Yesterday the Democratic Republic of the Congo (DRC) said that ministry of health and government officials have agreed that Merck's rVSV-ZEBOV is the only vaccine that will be used during the current, ever-growing Ebola outbreak in North Kivu and Ituri provinces.
"Due to the lack of sufficient scientific evidence on the efficacy and safety of other vaccines as well as the risk of confusion among the population, it was decided that no clinical vaccine trials will be allowed throughout the country," the ministry said in its daily update yesterday.
As of yesterday, a total of 158,830 people have been vaccinated with rVSV-ZEBOV, which clinical data suggest has as high as a 97.5% effectiveness rate against the virus.
The vaccine has been given in a ring vaccination strategy, which follows case contacts in concentric circles. The ring strategy was first used during the 2014-2016 West African outbreak.
Yesterday the ministry said that, since Jun 13, health workers have followed a new vaccine protocol that can be adapted to different security concerns and environments as the situation calls for.
The protocol includes "classic" ring, as well as "enlarged" ring, which looks to vaccinate all inhabitants of houses within 5 meters around the outbreak of a confirmed case. In places where teams safety cannot be guaranteed, workers have used a "geographical" ring, which vaccinates an entire village or neighborhood.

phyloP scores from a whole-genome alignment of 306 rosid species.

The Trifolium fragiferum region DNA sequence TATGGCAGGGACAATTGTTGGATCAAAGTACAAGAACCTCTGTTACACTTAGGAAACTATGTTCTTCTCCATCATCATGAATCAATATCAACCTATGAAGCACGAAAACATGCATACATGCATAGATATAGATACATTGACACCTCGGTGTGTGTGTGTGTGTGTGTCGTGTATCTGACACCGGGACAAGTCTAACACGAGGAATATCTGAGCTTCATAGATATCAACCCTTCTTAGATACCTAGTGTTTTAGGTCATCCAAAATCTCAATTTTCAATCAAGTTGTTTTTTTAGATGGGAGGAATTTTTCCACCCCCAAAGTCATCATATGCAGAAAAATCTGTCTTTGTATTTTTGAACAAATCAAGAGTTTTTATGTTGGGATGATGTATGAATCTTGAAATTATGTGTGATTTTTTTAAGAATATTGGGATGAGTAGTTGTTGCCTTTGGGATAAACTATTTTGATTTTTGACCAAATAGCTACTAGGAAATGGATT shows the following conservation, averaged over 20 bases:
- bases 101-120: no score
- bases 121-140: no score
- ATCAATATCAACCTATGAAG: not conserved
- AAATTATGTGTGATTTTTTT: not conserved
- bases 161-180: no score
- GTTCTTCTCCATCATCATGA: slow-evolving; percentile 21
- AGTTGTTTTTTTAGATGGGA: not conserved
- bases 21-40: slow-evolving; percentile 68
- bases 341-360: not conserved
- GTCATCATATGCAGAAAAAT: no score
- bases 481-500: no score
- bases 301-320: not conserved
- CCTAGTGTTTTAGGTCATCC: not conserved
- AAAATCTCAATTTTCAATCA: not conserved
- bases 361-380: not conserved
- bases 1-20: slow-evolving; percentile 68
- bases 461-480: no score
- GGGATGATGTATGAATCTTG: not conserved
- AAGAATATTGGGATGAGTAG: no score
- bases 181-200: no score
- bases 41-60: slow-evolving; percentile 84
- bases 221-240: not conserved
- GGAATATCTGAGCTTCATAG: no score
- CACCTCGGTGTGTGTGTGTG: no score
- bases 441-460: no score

The DRC will likely confirm 11 new cases of Ebola today, which raises outbreak totals to 2,462, according to a dashboard maintained by the World Health Organization (WHO). Yesterday, as it confirmed 14 new cases and 2 new deaths, the ministry reported a total of 1,647 deaths and said 364 suspected cases are still under investigation.
UN chief on surveillance, community engagement
The United Nations (UN) Ebola response coordinator, David Gressly, MBA, gave an extensive interview to The New Humanitarianthis week, in which he identified the biggest challenges facing the outbreak response.
"There are areas where surveillance is weak, mainly because of insecurity. So sometimes the virus gets into a locality relatively undetected. Right now we are chasing the virus as it moves from place to place. What's important is to take a more structured approach that looks at the things that are stopping the public health response from happening," Gressly said.
In addition to surveillance, community engagement—or lack thereof—remains a constant feature of this outbreak.
"As we step up our engagement with communities, including by listening to their needs beyond Ebola and finding ways to meet them, we are seeing some of the reticence to the response ease," he said. "This will take time in some areas that have historically been distrustful of outsiders. We are making progress, but need to do more. The virus will find a way to continue to replicate if we don't have all the holes plugged."
Gressly said the UN is employing a variety of strategies to provide security during the outbreak, from community policing, to hotlines, to as a last resort, armed vehicles.
Jul 11 DRC report
WHO Ebola dashboard
Jul 11 New Humanitarian article
Apr 15 CIDRAP News story “Ebola cases climb by 44 as vaccine trial affirms high efficacy”